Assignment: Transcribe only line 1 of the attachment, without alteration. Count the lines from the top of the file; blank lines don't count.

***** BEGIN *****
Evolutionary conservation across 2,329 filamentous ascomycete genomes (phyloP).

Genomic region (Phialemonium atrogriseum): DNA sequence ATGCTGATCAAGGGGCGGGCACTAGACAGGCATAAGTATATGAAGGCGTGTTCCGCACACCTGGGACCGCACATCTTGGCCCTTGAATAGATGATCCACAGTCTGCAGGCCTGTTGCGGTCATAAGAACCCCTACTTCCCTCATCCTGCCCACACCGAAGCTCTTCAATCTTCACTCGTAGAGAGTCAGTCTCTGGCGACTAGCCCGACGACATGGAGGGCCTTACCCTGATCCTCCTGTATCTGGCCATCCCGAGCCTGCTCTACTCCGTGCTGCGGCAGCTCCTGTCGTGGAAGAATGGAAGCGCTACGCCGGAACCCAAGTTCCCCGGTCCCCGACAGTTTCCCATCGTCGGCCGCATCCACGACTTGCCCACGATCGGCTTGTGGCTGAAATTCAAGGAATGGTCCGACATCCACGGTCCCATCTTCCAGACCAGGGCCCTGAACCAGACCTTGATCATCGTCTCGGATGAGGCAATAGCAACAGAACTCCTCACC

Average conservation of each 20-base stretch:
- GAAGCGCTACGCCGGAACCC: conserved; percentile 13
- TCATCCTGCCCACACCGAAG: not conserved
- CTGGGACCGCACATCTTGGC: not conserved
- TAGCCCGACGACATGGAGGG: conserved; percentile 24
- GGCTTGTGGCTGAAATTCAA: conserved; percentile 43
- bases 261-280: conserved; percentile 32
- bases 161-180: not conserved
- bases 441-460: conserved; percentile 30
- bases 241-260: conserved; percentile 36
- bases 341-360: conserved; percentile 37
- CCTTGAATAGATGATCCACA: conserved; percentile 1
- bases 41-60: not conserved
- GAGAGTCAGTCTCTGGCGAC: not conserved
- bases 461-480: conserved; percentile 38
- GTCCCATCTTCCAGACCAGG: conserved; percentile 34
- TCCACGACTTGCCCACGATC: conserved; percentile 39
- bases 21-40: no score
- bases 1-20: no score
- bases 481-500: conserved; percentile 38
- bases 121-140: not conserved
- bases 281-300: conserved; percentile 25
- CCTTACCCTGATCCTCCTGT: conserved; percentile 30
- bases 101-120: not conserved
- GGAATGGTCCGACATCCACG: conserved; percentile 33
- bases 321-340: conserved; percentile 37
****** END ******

Evolutionary conservation across 2,329 filamentous ascomycete genomes (phyloP).